- 137 eggs laid in 31 nests, hatching out 99 nestlings of which 87 fledged. The number of nests, eggs laid, and fledglings produced were the highest since systematic nest box monitoring began in 1994
- The population size, which is determined each December when adult birds return to Melaleuca, was 51 birds
- Five years ago, the population dropped to just 17 birds
- DPIPWE released a total of 81 Orange-bellied Parrots at Melaleuca: 31 adults in spring to increase the number of breeding pairs, and 50 juveniles at the end of the season to increase the size of the migrating flock
- The seven nestlings observed at New Harbour fledged and joined the flock at Melaleuca before migrating, along with the two adult breeding pairs
- Orange-bellied Parrots were seen foraging in the buttongrass plains around Melaleuca
Find out more about the success of this year's breeding season.
The Tasmanian Orange Bellied Parrot Program has reached another milestone in the conservation of the critically endangered species:
- In total 136 eggs were laid in 31 nests at Melaleuca this breeding season
- There were 88 live nestlings counted across 27 nests
- This is the highest number of nestlings recorded at Melaleuca since the nest box monitoring started in 1994
- The average clutch size (eggs laid), and brood size (eggs hatched), for individual nests are higher than they have been since 2014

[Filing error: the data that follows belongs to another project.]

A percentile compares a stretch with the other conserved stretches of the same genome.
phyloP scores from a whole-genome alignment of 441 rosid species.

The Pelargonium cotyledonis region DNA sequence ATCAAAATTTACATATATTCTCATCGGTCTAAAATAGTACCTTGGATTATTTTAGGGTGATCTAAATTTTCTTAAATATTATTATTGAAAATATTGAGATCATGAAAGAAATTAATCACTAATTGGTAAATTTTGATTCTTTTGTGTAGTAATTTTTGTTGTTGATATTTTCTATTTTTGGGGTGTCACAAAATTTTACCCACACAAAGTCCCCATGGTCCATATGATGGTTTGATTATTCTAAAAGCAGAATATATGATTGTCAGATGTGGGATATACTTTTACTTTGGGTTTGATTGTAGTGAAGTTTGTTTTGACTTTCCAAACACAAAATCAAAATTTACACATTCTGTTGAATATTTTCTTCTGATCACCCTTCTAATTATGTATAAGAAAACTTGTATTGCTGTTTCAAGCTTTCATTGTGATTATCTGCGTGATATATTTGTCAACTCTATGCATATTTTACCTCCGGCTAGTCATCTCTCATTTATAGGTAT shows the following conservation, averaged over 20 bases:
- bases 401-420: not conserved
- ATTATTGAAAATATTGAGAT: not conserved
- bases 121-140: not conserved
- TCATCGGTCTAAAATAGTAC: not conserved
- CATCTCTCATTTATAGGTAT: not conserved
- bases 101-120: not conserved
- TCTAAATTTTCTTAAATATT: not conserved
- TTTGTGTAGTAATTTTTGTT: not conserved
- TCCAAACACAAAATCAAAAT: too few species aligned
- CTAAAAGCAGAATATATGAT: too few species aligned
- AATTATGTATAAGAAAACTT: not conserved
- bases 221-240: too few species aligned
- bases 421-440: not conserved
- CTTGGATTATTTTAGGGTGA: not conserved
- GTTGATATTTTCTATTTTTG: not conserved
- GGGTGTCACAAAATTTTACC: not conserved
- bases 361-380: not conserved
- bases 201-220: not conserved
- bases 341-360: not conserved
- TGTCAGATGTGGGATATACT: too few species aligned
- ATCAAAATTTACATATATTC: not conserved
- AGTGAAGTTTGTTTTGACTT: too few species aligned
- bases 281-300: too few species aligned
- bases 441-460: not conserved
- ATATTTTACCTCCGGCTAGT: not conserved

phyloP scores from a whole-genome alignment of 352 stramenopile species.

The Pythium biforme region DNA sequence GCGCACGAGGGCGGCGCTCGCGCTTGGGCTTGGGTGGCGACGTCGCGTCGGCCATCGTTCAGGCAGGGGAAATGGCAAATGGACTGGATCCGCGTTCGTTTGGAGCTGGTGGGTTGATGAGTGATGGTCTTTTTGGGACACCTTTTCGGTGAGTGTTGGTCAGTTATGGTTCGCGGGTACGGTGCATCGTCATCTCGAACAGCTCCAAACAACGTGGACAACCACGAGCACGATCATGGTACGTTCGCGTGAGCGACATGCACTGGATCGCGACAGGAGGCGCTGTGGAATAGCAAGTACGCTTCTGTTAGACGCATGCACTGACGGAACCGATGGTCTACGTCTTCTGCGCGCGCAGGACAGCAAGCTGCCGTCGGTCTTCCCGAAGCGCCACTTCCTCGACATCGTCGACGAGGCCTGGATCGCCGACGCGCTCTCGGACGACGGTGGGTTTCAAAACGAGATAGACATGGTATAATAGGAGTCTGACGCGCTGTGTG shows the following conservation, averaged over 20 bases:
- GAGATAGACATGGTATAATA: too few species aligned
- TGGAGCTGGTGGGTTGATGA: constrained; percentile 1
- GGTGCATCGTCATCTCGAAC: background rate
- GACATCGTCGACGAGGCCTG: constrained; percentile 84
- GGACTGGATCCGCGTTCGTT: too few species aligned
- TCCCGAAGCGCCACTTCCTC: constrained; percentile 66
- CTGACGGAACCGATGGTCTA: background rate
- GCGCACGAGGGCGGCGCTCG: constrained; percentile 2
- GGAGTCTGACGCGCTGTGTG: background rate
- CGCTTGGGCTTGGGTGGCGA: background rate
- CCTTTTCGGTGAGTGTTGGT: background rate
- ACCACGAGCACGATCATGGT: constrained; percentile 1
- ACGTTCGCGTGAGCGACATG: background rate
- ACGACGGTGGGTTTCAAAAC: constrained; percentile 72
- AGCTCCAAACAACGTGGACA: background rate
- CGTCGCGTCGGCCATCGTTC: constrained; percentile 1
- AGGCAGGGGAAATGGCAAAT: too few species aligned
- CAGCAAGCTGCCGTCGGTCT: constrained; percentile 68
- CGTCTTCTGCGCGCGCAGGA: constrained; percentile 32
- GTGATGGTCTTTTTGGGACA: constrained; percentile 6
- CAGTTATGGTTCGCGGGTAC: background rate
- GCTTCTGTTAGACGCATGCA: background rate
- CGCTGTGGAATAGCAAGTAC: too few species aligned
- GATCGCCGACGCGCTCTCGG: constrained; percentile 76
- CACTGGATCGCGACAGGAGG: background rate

- For the first time 2 nests were found at New Harbour with a total of 7 nestlings
- This is the first sign of a range expansion of the breeding population since recovery efforts started
Five Mile Beach Facility:
- The Five Mile Beach captive facility recorded a successful breeding season
- 79 fledglings and 40 nestlings were recorded with more eggs to hatch
- The second round of breeding is underway
- Up to 50 juveniles bred at the Five Mile Beach Facility, and at the Moonlit Sanctuary captive facility in Victoria, have undergone health screenings and will be released at Melaleuca to join the wild born fledglings at the end of the season
The Orange-Bellied Parrot (OBP) Recovery Team has confirmed that as of 21 January 2020, 23 OBPs have returned to the last known breeding location, Melaleuca in the last year.
- More than half of these OBPs are females, for the first time in five years;
- Among those returned birds, 16 were born in the wild, six were first year birds migrating successfully for the first time, while the remaining ten successful wild-born migrants were aged up to at least nine years old;
- The other seven of the OBPs that returned were born in captivity and released at Melaleuca as either: juveniles last autumn (four) or the previous autumn (one), or adults last spring (one) or a previous spring (one).